I still can't quite accept the murder of Snoke, so early in the piece. Part of that shock has been influenced by my buying into the fan speculation surrounding who Snoke may or may not be and part of it is my belief that Snoke is a compelling enough character that he should have remained in the saga until the third film. In light of the brilliance of Kylo Ren's trajectory I'm not as angered by it as I was after my first viewing.

Luke Skywalkers's arc is even more brilliant on second viewing. I knew there was something special in this narrative but I was able to take it in more thoroughly. It is superb. I experienced moments of real emotion throughout both viewings of the film. Mark Hamill's acting is superb. Johnson's writing, his flipping of the script in terms of who Luke Skywalker is, is superb.

Writer Joseph Campbell defined the hero's journey in his 1949 book "The Hero With A Thousand Faces" and it served as a template for popular story telling throughout the 20th century, influencing none other than George Lucas himself. Lucas resolved his particular Hero's Journey with Luke Skywalker at the end of Return of The Jedi and gave the character a happily ever after. Rian Johnson opens the window beyond that happily ever after and reveals the hero in a completely new light. Middle aged, scarred by the subsequent years, guilt ridden by subsequent failure and closed off from everything that defined his heroism.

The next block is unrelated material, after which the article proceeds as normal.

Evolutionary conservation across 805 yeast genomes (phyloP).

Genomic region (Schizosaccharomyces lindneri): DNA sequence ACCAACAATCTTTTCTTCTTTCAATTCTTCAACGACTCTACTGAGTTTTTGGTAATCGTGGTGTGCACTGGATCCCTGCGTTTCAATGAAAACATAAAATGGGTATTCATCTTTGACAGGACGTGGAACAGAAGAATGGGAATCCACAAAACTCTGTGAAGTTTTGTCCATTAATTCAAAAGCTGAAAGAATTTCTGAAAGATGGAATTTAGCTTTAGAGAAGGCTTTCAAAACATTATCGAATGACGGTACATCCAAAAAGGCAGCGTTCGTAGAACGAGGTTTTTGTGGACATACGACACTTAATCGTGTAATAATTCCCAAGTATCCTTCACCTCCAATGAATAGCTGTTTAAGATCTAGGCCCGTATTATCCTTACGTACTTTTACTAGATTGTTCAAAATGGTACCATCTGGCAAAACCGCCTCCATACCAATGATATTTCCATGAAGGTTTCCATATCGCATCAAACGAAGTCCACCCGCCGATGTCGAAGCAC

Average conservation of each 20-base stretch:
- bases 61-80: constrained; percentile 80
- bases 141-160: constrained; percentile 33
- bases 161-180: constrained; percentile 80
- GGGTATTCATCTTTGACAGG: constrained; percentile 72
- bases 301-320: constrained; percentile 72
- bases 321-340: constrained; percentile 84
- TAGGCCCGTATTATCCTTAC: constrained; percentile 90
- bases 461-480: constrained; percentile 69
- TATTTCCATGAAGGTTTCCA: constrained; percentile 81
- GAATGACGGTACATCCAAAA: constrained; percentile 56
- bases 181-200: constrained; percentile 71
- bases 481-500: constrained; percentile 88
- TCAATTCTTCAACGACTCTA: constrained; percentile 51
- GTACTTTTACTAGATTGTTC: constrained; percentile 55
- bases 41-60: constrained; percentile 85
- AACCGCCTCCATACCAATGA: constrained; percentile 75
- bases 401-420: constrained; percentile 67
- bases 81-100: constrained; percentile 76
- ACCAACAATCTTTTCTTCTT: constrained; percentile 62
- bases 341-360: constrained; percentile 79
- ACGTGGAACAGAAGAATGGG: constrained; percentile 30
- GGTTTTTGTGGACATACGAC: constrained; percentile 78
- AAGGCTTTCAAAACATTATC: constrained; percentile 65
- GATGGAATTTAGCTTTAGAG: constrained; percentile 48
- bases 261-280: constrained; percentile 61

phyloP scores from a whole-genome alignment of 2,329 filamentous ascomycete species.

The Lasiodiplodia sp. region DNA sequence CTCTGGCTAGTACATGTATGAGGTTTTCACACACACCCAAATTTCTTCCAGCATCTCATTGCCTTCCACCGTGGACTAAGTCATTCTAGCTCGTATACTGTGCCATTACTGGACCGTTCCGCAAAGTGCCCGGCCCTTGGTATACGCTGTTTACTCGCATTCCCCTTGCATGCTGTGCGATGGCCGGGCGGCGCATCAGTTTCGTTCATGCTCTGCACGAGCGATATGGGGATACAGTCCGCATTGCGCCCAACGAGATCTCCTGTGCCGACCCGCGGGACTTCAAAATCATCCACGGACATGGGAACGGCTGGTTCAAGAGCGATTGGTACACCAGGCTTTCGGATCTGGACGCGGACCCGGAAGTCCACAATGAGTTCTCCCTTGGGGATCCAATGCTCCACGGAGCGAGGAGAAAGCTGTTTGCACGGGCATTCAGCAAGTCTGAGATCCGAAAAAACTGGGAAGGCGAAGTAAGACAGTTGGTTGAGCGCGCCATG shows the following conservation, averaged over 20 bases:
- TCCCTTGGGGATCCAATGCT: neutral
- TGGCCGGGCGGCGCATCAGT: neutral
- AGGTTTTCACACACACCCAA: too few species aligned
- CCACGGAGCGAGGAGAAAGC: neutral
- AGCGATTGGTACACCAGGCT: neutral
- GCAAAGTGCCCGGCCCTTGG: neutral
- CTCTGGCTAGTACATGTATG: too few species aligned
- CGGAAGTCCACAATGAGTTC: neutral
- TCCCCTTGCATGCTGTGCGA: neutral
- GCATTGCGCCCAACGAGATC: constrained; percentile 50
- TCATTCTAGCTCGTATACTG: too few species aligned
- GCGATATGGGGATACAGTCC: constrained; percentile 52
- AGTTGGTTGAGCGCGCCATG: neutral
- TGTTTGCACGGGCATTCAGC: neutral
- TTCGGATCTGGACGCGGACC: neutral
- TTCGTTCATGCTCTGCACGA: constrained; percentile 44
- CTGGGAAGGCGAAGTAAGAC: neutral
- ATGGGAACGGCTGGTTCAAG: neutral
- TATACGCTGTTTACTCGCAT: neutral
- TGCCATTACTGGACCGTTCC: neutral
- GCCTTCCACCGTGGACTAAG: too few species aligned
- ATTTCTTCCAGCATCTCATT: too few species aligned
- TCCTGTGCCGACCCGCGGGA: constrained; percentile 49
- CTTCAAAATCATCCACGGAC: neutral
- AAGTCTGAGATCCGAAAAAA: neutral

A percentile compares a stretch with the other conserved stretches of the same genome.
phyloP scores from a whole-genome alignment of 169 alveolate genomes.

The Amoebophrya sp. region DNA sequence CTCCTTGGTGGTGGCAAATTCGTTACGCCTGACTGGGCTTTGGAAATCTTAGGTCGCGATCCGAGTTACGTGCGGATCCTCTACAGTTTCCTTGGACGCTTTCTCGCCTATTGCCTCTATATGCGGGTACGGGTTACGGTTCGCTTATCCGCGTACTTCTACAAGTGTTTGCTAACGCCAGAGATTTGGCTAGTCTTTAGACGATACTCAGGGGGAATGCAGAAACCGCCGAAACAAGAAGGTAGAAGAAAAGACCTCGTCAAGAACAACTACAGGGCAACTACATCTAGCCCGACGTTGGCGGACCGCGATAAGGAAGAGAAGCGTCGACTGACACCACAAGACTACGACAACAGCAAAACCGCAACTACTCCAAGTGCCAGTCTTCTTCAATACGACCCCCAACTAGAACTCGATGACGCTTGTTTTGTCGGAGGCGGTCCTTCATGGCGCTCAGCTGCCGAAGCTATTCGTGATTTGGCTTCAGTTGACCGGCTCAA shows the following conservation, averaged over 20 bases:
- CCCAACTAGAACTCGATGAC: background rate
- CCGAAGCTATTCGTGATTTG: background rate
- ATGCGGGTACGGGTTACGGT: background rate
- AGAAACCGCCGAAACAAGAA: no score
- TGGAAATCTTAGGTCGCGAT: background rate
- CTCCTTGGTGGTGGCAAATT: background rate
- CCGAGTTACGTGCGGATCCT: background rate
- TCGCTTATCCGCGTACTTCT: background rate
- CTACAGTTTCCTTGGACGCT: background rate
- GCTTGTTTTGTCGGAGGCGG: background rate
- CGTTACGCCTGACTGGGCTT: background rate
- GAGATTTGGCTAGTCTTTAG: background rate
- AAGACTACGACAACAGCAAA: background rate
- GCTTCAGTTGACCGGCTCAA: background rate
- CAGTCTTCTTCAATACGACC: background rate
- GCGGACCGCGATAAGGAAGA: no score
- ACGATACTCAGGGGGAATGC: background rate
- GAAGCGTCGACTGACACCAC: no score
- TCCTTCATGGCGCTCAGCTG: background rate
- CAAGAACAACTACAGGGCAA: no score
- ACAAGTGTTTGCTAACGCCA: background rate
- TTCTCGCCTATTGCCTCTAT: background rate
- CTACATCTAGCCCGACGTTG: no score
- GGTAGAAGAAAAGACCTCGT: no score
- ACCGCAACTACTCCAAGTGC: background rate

I still have problems with Luke Skywalker "dialing" into Crait through the Force at the emotion charged climax of the film. Again, this is coloured by my own perceptions of what the Force should be. But again, it is not for me to define what the Force is. The thing is, Skywalker was there. He was there when the, Resistance and Leia and Rey and the Galaxy needed him most. He'd opened himself back up to the Force. He accepted his failure with Kylo Ren and he accepted that the Jedi will not end. He became the hero he always was. It was perfect.

Rey. Dear sweet Rey. I said in my previous blog post that her arc reminded me of (Ryan Gosling) K's arc in Blade Runner 2049, in that - even when he realizes that he is not the missing child of Deckard and Rachel, that he is no-one, he still decides to do the right thing - *because it is the right thing to do*. Well, I am definitely more accepting of the truth of Rey. That she is no-one - and yet she chooses to do the right thing. She chooses the right path. She does so because she is inherently good and she is just as open to receiving and interacting with the Force as anyone. The Force is an energy field that moves through all living things - all living things. I like that a lot.

I think I can accept that Rey's parentage matters less now than it did. And maybe it never mattered. Again, fan speculation and a subtle manipulation by Lucasfilm - in that they deliberately conflated her parentage to wind us all up - contributed to so much of my initial shock at this reveal. Rey is now presented to us as a character who exists completely on her own terms, unburdened by a family legacy a'la a Skywalker or a Kenobi or even a Palpatine